Video Watched: Allow Things to Unfold and You Will Find Your Purpose in Life featuring Peggy Oki (TEDx Talks YouTube Channel)

With an appreciation of flow and motion, Peggy’s life has been always been driven by passion from surfing and skateboarding to the intimate appreciation of what she calls the ‘Cetacean Nation.’ Discovering the transformative force of participation artwork through her Origami Whales project was the first step to realizing that passion could be harnessed, amplified and ultimately inspired for a deeper purpose. 

Questions for Journaling and Discussion:

  1. What part of this talk did you find most inspiring?
  2. What does doing meaningful work mean to you?
  3. What gifts and passions do you bring into the work that you do?
  4. How can we live a meaningful and passionate life and still support our families and ourselves?

    Meditation Practiced: 10 Minutes of Shamata with Lama Tsomo (10 minutes)

    When we asked Lama Tsomo which practice goes best with this theme of “meaningful work,” she said Shamata. She used the analogy of sitting by a murky pond. It is murky because there are so many waves and all of the silt has been stirred up, so we can’t see to the bottom of the pond. When we practice Shamata, the waves and the silt settle, and we are able to see all the way to the bottom. This helps us to uncover our purpose and our passions and seeing our meaningful work more clearly.  

    Keep Learning


    The Gift of Community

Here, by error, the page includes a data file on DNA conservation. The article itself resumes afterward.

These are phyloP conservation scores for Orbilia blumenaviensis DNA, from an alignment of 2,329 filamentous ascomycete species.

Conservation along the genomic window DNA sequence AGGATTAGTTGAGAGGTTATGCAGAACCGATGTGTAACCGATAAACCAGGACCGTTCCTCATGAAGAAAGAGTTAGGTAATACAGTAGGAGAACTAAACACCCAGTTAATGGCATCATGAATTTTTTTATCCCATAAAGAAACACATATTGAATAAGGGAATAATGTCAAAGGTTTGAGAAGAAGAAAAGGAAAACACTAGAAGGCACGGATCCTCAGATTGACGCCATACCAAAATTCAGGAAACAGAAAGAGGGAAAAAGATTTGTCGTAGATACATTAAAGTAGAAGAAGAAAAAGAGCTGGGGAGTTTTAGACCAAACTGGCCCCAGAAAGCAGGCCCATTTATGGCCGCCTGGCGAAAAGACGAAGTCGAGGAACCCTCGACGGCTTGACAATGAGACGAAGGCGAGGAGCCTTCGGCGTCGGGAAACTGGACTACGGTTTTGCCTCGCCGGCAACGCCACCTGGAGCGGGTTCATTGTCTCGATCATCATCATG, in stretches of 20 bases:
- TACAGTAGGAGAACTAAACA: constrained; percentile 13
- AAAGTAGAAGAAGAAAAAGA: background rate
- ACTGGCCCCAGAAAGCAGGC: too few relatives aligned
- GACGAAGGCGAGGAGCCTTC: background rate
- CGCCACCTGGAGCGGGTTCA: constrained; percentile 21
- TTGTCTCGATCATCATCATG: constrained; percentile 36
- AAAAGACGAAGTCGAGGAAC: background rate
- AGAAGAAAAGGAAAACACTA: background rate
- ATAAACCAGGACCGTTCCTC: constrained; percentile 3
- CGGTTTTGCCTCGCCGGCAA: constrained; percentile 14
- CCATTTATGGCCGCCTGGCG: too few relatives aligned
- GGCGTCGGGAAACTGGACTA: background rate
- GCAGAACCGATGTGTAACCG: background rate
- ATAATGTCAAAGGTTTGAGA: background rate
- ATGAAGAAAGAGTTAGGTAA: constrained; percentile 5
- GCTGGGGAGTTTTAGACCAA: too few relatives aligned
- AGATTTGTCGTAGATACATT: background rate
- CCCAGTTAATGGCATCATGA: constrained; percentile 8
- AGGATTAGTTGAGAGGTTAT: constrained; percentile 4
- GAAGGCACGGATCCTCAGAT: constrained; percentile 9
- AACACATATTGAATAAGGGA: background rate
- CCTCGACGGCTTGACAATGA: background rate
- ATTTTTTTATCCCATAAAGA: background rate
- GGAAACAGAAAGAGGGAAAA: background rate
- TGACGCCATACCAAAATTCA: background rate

Having spent the dark winter months reflecting on our personal practice and spending the holiday with friends and family, embrace on the new year with an appreciation for both self-compassion and compassion for others, focusing on our interconnectedness and what it means to live in community.


    Finding Belonging 

    As our awareness of our interconnectedness expands, so too does our sense of belonging in the world. This month, through exercises focused on our individual and shared stories, we explore how we can open our hearts to experience an expansive sense of love and true connection. We’ll look at the four “immeasurable” qualities of Compassion, Loving-kindness, Sympathetic Joy, and Equanimity.


    Tackling Stress 

    Modern life brings unprecedented stressors, from personal challenges to global ones like climate change. Shamata helps us expand our mental awareness of the causes of stress, allowing us to cultivate a greater sense of calm in our lives and find the joy that is always available.


    Practicing Inclusion + Nonviolent Communication

    Examining race and identity, empathetic connection with others, what is life really like for others. Drawing from How to Be An Anti-Racist, we’ll take a closer look at the practice of Loving Kindness.  Treating people of all backgrounds and identities with fairness and respect is an ongoing journey for most of us, including our team at Namchak. We share our experience with the practice of non-violent communications, which teaches us how to listen deeply to our own needs as well as those of others, helping us connect to our innate compassion.